But this was to be a story of the narrow-minded pursuit of wrong suspects, of corruption, of the petty desire for fame, of witness coaching and leading, and of improper interview methods (Olof Palme’s wife Lisbet got her way when she refused to be interviewed on tape and would only talk to specific individuals).
Time after time, the authorities dashed the hopes of the Swedish people as one suspect after another had to be let go. Many felt and still feel that Christer Petterson, a violent drunk who had murdered before, was the killer. But when he was brought to trial, it became clear that Lisbet Palme had likely been coached, or clued in somehow, before she picked him out of the line-up. That said, Bondeson offers what I feel is an even better, highly compelling conspiracy theory as an alternative interpretation of events —and one that does not involve Petterson in any way. Yet it is easy to see how the guilty parties in his version might have been brought to justice if the early days of the investigation had been handled with any competence.
The point here is that within two years, Swedish faith in the ‘authorities’ had been severely damaged by all this bungling, and by a good deal of corruption too. As a result, a hundred times over, the police and other authorities (groups or individuals) have been scrutinized for any possible involvement in the assassination. Suspicions linger to this day.
c) Endless Coverage of the Murder Investigation
The investigation proceeded at full throttle until the acquittal of Petterson. After that, work on the case slowed and regrouped, but continued to flounder. In 1999, an official commission reviewed the efforts of the police and judged them harshly for incompetence. Though the investigation is ongoing, and reports appear in the news about once a year, it seems unlikely the case will ever be solved.
But after the official investigation disintegrated following the acquittal of Petterson, dozens of “Palme Detectives” emerged—individuals acting alone or in small groups to develop new theories. These independent investigators were so obsessed with the case that witnesses complained of harassment. TV reporters (or ‘personalities’) continued to drum up interest by coaxing Petterson into being interviewed (at one point he actually confessed to the murder, but he had made so many contradictory statements by then that his confession cannot be taken as any real proof).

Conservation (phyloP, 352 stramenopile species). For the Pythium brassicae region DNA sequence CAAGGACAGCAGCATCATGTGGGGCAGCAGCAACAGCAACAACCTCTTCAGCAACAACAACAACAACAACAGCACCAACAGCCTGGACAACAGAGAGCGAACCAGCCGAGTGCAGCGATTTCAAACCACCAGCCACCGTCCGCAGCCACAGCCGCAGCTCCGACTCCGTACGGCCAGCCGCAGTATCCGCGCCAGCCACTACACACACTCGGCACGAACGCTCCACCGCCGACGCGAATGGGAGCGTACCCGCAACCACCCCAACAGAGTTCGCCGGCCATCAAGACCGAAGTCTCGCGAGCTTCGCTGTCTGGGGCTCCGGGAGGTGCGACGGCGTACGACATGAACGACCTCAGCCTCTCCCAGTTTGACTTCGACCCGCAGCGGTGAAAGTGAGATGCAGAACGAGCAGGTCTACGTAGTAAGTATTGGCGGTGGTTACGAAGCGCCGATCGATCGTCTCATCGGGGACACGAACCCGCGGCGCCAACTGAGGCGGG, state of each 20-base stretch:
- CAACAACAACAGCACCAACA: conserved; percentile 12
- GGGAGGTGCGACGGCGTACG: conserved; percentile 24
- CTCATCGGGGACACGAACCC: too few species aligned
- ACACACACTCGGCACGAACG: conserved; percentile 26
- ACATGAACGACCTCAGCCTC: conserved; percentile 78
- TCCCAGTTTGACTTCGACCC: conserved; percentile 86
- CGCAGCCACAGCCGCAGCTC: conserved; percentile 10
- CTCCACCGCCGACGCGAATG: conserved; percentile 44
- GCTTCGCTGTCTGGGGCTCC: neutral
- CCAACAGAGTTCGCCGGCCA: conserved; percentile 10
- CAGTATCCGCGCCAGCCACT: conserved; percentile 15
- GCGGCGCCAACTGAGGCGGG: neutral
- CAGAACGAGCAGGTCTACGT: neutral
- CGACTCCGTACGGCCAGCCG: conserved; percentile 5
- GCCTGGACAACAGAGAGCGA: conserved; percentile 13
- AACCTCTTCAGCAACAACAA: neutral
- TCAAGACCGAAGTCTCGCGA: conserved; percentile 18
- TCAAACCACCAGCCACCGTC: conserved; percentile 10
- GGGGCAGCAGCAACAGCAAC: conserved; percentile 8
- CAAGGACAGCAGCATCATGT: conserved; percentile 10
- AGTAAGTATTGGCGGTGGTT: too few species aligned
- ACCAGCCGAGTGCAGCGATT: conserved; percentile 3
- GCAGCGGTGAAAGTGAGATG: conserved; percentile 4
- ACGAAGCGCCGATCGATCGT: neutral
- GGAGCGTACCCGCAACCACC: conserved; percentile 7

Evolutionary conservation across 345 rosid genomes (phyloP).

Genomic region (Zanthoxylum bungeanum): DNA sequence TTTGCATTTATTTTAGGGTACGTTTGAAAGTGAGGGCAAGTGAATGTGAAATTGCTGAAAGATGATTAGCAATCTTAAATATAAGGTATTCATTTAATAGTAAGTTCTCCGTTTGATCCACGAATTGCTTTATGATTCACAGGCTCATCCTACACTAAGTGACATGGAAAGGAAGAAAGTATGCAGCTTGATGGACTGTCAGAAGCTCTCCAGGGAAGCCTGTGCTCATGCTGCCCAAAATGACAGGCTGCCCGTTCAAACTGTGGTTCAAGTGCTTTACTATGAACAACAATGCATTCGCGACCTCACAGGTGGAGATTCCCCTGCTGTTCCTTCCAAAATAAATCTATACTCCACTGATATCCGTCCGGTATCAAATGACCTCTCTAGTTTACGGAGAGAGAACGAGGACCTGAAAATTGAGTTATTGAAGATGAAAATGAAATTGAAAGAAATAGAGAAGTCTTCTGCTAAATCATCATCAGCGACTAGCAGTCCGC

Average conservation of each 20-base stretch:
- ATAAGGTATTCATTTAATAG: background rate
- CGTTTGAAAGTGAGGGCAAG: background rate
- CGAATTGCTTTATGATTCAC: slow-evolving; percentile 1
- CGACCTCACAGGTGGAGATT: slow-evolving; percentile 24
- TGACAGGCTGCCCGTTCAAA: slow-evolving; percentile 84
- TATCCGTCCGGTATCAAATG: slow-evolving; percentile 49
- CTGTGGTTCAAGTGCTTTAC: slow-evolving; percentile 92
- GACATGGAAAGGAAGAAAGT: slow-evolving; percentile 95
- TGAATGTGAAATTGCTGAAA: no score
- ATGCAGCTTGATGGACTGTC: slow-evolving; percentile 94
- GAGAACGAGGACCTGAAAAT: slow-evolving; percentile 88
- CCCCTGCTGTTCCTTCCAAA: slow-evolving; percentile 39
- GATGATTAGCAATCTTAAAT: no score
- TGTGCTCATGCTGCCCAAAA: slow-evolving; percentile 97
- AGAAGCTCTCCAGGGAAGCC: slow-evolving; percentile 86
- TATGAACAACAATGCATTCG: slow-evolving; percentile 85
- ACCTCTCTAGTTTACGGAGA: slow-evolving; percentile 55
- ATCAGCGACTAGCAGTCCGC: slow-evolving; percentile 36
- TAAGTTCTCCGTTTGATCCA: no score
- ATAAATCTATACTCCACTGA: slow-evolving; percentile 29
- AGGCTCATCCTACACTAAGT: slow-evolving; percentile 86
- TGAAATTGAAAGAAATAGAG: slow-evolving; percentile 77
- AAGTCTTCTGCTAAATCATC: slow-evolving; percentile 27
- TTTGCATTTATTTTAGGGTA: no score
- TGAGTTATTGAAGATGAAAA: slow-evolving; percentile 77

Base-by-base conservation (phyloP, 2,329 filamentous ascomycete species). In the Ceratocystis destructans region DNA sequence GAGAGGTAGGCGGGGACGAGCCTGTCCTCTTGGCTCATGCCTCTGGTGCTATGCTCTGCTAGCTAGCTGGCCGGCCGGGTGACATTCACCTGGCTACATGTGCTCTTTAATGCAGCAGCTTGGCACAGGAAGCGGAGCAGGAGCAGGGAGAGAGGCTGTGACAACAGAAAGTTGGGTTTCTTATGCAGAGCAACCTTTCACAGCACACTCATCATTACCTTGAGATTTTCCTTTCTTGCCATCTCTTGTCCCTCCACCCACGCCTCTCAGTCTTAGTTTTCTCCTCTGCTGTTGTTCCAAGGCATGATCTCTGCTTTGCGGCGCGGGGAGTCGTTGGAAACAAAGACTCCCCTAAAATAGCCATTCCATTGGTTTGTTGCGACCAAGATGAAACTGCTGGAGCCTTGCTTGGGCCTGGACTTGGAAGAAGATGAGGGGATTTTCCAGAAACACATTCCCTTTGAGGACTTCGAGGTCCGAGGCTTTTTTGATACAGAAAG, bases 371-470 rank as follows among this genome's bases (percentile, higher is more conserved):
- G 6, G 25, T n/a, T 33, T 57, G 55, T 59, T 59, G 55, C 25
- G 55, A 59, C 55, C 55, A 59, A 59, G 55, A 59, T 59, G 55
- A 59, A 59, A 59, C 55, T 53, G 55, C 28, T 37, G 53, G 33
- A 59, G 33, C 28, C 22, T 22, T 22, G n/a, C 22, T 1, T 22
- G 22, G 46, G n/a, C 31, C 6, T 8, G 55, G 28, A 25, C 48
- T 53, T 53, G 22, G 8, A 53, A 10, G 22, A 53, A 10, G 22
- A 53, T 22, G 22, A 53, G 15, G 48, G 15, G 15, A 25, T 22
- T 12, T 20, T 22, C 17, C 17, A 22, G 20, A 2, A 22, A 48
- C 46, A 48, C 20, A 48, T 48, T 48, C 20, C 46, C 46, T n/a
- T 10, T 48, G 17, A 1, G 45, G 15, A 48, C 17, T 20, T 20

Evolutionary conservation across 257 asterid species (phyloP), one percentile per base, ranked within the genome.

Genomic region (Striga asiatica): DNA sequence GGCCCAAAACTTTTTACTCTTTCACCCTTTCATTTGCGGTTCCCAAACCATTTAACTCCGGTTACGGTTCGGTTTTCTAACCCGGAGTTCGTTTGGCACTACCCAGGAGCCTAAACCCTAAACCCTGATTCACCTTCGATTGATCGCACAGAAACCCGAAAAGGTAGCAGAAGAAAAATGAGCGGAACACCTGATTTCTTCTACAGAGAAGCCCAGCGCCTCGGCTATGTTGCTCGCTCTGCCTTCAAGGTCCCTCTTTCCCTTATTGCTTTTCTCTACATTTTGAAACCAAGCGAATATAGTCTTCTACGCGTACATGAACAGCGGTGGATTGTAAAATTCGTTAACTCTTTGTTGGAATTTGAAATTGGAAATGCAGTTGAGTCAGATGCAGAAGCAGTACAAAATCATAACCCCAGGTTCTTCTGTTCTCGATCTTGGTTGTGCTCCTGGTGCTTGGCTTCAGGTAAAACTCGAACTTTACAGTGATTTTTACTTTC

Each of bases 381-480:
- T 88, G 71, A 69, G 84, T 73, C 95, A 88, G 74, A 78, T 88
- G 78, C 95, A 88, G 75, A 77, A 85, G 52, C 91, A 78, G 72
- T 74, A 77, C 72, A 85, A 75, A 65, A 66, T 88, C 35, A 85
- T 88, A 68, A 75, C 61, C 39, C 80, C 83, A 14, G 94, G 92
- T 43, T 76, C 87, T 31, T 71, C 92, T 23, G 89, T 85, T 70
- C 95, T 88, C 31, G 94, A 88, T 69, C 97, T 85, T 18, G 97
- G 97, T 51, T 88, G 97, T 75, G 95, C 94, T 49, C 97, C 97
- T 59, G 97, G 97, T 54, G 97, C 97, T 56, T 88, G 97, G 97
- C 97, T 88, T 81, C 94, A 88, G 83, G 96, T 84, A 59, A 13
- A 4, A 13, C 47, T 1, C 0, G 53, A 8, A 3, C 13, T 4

Further, many books laying out new theories have also been published over the years. Too often, they have been clear attempts to profit from the insatiable desire for new details and possible solutions–while offering little persuasive proof. Bondeson’s Blood in the Snow is but one example of the better books; I highly recommend it to anyone who has an interest in true crime, police procedurals, conspiracy theories, historical mysteries, and/or the socio-political recent history of Sweden—not to mention the possible origins of Swedish Noir.
In short, one could speculate that the assassination of Olof Palme and the ensuing 24 year murder investigation drew in a whole generation of readers who might not otherwise have been so interested in crime fiction. Certainly one can argue that Sjöwall and Wahlöö, writing in the ‘60’s and ‘70’s, offer proof of pre-assassination interest in crime fiction—and I agree. The issue is rather one of degree of interest and subtle atmospheric differences in pre- and post-assassination novels (which I hope to explain in later posts). To offer a taste of how I might argue this point, I can just point out the striking difference between the weary cops of the ‘60’s and ‘70’s who tend to get the bad guy and the conspiracy laden plots of Stieg Larsson, with Lisbeth Salander as an anti-authority, anti-hero battling the injustices of powerful people and institutions, including government authorities.
–Okay, okay. I hear you Wallander fans. Wallander is kind of like those ‘weary cops’ I just described, and Mankell’s Wallander novels were all written post-assassination. But as I noted at the top of this post, Mankell is clearly preoccupied with Palme’s death, and I will have more to say, later on, regarding his more subtle reaction to ‘Sweden’s national trauma.’
Updates: For other theories regarding the Olof Palme murder, see the books written by Gunnar Wall. I’ve also posted more recently about an intriguing possible new lead in the Olof Palme investigation. Also see Andy Lawrence’s post on a new mini-series based on Palme’s murder.